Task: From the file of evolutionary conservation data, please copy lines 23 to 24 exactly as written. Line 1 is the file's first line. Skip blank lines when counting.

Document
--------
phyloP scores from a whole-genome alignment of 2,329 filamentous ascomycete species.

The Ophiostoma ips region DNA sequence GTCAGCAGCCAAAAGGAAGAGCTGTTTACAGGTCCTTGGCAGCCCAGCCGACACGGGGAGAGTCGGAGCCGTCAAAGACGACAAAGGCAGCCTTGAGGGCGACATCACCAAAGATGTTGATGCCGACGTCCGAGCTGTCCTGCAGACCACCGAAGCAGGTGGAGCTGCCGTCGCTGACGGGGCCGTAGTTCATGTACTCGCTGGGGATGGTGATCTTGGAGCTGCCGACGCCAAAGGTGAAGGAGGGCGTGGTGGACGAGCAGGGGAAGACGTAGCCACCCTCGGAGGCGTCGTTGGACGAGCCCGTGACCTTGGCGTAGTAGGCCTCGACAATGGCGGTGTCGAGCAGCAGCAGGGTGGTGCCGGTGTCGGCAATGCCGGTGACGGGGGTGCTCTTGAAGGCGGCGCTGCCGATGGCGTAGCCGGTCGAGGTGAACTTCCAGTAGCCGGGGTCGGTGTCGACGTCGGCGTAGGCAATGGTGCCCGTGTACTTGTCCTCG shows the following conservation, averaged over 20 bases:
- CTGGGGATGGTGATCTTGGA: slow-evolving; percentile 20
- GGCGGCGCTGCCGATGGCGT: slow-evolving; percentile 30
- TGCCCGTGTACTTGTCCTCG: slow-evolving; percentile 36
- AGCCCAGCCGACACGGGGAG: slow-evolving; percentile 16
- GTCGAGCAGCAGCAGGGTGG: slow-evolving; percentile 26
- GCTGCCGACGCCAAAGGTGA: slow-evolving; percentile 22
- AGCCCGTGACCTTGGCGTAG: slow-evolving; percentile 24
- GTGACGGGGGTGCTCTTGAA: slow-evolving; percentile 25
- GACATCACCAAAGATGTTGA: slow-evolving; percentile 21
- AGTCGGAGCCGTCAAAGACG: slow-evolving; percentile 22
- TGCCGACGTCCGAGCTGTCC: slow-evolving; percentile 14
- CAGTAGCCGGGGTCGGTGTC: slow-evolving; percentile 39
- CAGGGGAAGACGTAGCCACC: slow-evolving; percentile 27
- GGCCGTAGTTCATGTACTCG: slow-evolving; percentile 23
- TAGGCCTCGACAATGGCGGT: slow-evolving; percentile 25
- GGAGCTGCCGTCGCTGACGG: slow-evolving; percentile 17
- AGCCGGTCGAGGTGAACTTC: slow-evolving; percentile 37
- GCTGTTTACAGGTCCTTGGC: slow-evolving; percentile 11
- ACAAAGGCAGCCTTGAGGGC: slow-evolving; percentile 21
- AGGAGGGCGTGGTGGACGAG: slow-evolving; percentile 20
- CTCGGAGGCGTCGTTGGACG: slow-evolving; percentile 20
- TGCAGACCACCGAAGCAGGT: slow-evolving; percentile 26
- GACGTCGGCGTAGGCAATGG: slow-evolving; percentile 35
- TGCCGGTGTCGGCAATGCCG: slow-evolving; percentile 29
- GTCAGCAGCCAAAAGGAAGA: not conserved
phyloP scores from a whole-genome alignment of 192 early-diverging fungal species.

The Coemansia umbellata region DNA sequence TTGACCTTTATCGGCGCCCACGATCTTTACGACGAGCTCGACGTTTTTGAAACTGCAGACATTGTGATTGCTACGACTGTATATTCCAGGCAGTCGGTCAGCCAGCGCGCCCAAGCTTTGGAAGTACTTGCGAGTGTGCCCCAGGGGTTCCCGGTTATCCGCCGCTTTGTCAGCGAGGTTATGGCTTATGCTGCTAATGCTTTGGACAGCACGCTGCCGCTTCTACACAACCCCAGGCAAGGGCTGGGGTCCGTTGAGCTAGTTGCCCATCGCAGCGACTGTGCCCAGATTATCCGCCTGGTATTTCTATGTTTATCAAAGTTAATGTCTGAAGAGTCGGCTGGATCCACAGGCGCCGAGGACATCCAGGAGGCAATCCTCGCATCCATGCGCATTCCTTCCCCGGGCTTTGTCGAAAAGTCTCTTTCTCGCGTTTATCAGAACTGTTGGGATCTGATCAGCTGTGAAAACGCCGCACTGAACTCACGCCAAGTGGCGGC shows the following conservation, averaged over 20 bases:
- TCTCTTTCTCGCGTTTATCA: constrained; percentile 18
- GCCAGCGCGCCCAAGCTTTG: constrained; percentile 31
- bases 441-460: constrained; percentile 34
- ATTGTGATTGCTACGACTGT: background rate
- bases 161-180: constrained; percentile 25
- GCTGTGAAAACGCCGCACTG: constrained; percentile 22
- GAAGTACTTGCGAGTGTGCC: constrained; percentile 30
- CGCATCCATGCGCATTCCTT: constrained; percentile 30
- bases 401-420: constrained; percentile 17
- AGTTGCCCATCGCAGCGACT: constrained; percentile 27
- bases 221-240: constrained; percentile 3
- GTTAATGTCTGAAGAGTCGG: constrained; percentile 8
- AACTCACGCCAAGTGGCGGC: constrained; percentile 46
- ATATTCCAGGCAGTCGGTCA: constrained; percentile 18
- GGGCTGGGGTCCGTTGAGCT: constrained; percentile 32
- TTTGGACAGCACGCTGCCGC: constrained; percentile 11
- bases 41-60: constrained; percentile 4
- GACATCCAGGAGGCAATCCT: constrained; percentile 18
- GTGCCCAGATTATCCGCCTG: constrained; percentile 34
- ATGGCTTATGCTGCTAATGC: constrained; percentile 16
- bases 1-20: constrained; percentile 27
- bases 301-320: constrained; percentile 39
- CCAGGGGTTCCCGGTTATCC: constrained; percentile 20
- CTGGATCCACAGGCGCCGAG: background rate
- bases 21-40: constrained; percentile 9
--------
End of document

- CTCGGAGGCGTCGTTGGACG: slow-evolving; percentile 20
- TGCAGACCACCGAAGCAGGT: slow-evolving; percentile 26